The Catholic community in Canara region is a sterling example of brave defense of Catholic faith and agile acculturation of Christianity in Indian soil.
Often called the Konkani Christians because of the language they use, the original community migrated from Goa during 1500-1763. Varied political, economic and cultural reasons led to the migration.
The Portuguese colonizers in Goa imposed excessive taxes on the native Christians. The taxes were so huge that in 1642 some native Goans sent a memorandum to Lisbon.
The Portuguese, in their efforts to keep Christian purity, insisted the converts should avoid anything that is Hindu. The Portuguese rulers also insisted the natives should adopt foreign food habits and dress. They also gave European names to the natives. But Konkani Christians wanted to preserve their language, culture and manners.
The "Edict of Goa Inquisition" could have also led to the migration. The edict wanted to remove all traces of paganism in the native Christians' birth, death, festivals and dress. It instilled fear and insecurity among the native Christians.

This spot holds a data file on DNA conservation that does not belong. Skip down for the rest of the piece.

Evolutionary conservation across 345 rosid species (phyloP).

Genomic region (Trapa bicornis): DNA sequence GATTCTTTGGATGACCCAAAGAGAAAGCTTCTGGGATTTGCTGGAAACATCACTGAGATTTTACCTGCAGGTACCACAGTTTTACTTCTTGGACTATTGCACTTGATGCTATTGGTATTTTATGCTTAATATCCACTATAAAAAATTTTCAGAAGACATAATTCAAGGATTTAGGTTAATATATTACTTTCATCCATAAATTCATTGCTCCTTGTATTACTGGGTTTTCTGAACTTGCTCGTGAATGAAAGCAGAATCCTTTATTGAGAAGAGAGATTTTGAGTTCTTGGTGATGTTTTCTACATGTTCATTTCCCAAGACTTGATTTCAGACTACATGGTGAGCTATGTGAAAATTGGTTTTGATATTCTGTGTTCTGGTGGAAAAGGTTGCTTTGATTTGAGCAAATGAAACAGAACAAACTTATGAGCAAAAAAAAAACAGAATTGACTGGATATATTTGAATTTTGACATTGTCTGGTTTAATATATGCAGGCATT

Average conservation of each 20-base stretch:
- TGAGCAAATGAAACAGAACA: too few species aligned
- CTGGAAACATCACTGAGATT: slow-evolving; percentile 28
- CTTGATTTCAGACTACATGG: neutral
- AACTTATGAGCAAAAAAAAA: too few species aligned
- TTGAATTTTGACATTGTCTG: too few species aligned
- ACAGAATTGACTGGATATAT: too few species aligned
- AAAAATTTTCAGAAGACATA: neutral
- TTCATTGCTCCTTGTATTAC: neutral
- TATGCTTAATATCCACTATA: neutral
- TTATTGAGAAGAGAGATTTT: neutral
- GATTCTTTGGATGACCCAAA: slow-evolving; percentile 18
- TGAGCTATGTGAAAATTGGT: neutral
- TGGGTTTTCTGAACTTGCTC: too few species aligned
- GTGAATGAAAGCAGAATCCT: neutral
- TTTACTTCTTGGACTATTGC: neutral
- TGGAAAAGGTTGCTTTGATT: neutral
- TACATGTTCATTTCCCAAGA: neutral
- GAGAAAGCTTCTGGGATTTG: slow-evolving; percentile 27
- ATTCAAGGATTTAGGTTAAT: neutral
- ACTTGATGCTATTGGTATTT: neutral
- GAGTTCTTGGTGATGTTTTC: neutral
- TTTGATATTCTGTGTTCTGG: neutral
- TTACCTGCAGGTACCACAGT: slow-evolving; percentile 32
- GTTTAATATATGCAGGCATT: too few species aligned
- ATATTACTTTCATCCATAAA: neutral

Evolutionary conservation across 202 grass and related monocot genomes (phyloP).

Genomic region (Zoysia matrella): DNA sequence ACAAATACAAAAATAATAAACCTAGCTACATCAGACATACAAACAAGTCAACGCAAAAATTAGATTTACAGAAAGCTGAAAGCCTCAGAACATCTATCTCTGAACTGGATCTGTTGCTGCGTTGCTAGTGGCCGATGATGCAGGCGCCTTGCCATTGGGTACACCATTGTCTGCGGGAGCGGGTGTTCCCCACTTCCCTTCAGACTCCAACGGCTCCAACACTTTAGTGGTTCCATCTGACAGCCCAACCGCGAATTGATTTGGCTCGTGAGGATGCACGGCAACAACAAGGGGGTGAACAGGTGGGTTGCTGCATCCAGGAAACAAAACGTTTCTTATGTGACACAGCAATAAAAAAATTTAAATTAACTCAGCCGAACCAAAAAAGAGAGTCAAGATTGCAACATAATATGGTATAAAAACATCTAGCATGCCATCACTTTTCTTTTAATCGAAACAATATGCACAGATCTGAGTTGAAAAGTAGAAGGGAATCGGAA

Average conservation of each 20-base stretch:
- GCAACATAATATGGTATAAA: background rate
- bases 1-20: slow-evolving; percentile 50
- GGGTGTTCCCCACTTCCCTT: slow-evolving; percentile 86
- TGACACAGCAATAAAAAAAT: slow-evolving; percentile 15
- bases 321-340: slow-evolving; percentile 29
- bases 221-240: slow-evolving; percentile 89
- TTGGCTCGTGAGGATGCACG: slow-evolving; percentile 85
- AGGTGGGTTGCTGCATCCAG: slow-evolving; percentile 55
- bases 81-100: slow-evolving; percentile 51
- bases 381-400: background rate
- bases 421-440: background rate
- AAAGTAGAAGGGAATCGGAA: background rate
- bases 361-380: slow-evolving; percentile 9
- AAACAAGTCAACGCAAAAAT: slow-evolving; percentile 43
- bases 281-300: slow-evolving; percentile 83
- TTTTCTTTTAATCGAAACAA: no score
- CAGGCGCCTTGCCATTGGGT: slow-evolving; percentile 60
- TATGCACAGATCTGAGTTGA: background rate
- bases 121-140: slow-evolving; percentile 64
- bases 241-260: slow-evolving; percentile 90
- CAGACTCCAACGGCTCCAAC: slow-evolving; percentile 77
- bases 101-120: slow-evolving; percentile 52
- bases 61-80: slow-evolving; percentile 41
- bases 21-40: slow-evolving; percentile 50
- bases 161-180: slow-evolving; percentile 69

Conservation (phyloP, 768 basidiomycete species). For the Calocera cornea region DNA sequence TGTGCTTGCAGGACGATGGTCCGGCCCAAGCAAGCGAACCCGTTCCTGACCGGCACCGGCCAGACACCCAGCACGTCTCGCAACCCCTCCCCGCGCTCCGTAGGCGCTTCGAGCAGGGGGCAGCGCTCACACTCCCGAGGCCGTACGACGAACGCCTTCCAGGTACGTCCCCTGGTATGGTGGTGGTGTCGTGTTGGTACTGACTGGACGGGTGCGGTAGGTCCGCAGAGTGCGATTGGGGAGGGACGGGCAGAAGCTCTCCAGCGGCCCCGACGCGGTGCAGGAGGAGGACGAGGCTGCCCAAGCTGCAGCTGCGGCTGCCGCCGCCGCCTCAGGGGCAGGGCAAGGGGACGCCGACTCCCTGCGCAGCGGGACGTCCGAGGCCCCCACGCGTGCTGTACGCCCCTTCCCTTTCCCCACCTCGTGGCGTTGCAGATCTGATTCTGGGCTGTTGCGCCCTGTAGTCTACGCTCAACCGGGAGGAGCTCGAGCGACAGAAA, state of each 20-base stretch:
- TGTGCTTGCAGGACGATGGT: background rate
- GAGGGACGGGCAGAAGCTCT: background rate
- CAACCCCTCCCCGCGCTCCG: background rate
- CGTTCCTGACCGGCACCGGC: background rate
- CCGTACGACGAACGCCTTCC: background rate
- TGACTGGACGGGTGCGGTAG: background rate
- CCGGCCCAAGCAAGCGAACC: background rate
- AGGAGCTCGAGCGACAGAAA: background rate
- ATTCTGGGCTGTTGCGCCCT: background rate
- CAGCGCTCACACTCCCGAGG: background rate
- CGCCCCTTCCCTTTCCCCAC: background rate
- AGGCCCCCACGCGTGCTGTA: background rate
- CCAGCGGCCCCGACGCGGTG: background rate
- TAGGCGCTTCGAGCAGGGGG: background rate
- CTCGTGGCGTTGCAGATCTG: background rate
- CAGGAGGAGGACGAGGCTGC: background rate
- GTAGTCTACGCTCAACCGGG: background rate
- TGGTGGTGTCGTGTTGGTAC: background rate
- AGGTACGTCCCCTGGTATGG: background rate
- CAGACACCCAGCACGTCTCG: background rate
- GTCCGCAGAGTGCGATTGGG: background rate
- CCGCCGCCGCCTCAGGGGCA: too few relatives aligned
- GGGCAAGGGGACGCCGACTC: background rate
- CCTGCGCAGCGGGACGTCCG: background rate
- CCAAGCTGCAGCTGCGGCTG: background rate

Some historians say better prospects for the agrarian community and greater political stability in the Canara region contributed to the migration.
As they settled happily, Konkani Catholics learnt Kannada and Tulu, the local dialects in Canara region. However, they fostered their love for their mother tongue Konkani. By 1763, they were organized into several communities of parishes and built up their own business.
A historical event of great significance happened when South Canara came under the rule of Hyder Ali and Tipu Sultan between 1761-1799.
Soon after the treaty of Mangalore in 1784, Tipu Sultan issued orders to all stations in Kerala to seize the Christians, confiscate their estates and deport them to Seringapatnam.
The Konkani Christians of South Canara were caught in the crossfire of Anglo-Mysore relations and many of them suffered what the Konkani Christians call "the historical experience of Captivity" under Tipu Sultan.
Tipu committed several excess on the Christians and subjected them to inhuman misery, including death and torture.
The fourth Anglo-Mysore war led to the liberation of Christians from captivity after 15 years. The British took over South Canara after the fall of Tipu Sultan in 1799.
Some 15,000 of the exiled Konkani Christians survived. British General Wellesley helped some 10,000 of them return to Canara and allowed them to resettle on their land. He also restored their land holdings.
The present Konkani Catholics in Canara are the descendents of those survivors.